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Nearly half of people hospitalized with COVID-19 still have at least one persistent complaint after at least a year, according to a Chinese study. In most cases it is shortness of breath or fatigue.
According to the British journal The Lancet that published the study, it is the largest study on the consequences of the so-called long-term Covid.
Shortness of breath and psychological complaints
The researchers followed more than 1,000 patients hospitalized in Wuhan for a year at the beginning of 2020. These were people who became so ill that they had to be put on a ventilator. These patients did not end up in the intensive care unit (ICU).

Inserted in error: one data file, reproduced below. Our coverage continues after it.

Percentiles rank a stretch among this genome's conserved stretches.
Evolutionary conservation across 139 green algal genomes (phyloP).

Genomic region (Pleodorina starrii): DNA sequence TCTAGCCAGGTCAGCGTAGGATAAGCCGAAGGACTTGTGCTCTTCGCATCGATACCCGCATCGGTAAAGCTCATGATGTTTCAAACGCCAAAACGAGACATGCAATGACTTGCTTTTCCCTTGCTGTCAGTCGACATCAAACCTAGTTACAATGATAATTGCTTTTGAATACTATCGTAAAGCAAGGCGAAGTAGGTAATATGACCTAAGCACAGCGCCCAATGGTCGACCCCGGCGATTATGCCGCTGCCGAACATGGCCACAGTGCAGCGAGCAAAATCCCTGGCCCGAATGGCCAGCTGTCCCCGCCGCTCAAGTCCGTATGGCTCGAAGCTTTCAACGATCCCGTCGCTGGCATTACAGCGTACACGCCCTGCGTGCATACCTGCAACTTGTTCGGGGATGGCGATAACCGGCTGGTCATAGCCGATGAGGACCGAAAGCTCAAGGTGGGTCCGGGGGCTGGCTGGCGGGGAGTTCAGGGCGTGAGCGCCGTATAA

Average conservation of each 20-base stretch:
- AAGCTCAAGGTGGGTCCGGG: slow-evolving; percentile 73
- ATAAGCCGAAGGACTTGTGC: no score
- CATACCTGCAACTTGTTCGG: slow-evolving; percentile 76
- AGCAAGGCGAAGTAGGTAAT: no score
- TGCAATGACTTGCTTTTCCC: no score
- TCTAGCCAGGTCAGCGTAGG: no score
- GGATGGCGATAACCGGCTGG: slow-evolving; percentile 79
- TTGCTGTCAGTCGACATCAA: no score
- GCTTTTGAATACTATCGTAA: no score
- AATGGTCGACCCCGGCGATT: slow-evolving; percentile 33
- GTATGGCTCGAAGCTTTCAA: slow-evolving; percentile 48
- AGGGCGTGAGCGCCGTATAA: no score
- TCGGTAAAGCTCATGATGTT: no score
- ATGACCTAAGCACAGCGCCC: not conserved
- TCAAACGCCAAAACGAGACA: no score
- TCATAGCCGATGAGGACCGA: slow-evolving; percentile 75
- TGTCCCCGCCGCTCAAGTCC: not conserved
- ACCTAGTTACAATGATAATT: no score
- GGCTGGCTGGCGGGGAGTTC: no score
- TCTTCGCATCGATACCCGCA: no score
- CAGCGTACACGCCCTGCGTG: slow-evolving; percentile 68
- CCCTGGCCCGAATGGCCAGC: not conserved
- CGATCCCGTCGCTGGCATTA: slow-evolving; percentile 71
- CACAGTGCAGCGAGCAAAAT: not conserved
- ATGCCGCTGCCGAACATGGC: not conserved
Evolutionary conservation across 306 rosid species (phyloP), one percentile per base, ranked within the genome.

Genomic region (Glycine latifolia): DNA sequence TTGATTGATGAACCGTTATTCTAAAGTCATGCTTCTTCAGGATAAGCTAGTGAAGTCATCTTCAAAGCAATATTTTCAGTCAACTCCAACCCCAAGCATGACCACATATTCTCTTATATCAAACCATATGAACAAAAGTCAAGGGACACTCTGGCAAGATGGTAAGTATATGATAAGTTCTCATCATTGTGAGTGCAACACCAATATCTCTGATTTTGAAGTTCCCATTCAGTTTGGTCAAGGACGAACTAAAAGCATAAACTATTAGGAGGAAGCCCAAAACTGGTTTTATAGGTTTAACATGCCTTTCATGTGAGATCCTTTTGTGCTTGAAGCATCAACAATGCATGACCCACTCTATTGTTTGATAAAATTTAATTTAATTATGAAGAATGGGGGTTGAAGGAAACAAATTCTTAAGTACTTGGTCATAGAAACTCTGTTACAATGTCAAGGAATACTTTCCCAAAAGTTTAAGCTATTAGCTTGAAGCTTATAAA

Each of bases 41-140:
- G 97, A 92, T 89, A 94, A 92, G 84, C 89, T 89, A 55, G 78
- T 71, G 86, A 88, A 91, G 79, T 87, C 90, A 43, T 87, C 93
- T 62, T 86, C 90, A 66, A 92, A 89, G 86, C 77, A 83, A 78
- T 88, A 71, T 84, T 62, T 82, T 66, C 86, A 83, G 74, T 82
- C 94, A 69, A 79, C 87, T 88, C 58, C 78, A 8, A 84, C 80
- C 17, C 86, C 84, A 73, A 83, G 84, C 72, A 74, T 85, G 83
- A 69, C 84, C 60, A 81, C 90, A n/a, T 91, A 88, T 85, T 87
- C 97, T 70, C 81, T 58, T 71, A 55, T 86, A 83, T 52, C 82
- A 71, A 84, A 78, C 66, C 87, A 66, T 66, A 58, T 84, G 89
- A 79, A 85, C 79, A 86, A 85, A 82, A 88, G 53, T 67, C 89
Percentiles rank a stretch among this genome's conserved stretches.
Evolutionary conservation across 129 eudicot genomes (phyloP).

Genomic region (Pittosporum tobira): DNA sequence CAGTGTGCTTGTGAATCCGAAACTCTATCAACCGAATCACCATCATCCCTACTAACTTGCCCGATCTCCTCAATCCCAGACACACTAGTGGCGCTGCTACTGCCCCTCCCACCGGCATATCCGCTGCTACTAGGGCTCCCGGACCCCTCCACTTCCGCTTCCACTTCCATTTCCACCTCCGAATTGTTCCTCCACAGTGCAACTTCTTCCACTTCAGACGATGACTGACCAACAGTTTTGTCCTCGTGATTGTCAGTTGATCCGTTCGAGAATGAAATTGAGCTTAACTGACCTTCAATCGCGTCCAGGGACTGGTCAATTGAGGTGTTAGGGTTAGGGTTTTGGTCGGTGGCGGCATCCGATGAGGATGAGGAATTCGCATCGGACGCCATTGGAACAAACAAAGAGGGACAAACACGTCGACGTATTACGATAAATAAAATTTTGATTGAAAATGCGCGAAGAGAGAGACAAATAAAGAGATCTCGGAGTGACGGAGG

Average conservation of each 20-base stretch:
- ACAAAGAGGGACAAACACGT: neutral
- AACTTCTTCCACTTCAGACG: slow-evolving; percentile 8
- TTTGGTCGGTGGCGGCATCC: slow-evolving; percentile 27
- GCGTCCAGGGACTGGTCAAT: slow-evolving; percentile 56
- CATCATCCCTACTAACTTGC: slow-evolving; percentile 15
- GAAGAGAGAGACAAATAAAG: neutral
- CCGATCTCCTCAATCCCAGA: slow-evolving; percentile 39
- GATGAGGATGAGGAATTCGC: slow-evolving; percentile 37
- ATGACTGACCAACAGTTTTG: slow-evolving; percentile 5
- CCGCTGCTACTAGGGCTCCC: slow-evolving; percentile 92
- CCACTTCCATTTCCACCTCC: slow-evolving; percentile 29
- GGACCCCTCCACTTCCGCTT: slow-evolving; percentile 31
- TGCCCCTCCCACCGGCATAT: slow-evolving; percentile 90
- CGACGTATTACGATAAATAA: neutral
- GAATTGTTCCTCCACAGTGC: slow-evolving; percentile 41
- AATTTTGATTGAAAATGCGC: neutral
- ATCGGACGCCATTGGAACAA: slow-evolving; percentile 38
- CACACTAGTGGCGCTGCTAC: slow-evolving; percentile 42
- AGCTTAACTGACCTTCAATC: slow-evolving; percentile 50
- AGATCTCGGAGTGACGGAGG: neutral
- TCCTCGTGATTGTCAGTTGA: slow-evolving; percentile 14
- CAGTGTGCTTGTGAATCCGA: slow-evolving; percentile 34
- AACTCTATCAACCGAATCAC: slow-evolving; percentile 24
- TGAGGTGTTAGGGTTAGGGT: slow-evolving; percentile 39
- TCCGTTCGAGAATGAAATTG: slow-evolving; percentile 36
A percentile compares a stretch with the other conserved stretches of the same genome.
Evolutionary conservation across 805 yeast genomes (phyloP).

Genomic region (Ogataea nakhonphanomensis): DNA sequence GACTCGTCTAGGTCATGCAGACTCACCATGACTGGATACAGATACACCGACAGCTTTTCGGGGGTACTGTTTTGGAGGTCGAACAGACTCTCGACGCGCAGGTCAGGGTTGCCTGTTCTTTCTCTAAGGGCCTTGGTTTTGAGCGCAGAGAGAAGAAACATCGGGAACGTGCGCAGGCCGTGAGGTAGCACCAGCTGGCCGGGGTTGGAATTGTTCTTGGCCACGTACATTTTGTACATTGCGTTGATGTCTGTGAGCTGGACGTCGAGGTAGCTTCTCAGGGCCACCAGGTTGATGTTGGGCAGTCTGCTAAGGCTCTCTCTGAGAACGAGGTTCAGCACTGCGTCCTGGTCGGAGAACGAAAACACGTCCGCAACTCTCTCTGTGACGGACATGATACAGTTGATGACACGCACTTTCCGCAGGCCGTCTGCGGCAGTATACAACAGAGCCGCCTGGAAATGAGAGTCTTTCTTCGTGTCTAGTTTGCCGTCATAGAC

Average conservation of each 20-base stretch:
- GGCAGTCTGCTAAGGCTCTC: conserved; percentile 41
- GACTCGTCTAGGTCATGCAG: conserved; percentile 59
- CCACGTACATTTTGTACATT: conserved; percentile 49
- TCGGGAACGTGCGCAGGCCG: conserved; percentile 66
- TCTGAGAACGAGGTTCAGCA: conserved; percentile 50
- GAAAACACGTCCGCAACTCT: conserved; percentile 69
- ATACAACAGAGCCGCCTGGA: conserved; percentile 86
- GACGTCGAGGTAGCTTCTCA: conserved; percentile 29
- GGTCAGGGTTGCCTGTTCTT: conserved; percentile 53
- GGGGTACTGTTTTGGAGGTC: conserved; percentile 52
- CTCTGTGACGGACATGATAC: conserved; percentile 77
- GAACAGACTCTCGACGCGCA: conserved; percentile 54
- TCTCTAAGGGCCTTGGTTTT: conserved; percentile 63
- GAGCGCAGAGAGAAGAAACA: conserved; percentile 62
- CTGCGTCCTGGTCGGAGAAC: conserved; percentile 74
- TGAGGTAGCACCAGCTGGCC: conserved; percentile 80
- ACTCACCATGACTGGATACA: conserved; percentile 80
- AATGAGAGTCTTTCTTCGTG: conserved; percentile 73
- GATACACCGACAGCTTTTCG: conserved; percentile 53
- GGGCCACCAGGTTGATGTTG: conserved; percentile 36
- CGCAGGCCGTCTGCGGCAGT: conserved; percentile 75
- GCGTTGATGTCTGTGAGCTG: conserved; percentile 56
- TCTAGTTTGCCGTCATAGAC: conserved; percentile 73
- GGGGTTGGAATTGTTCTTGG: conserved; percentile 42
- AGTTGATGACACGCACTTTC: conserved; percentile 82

One in three patients surveyed still had shortness of breath a year after being infected. Researchers say the potential for long-term symptoms increases as the disease progresses. Psychological problems also occur: twelve months after the injury up to more than 6 months after the injury.
According to The Lancet, the study shows that authorities must continue to care for Covid patients in the long term. “This is a first-class medical challenge,” the magazine wrote.
Previous research has shown that more than 6 per cent of Britons who have contracted coronavirus suffer long-term consequences. In the Netherlands, Patient Group Long Covid Netherlands recently put the number of long-term Covid patients at 100,000. That would amount to nearly 6 per cent of the number of infections recorded so far.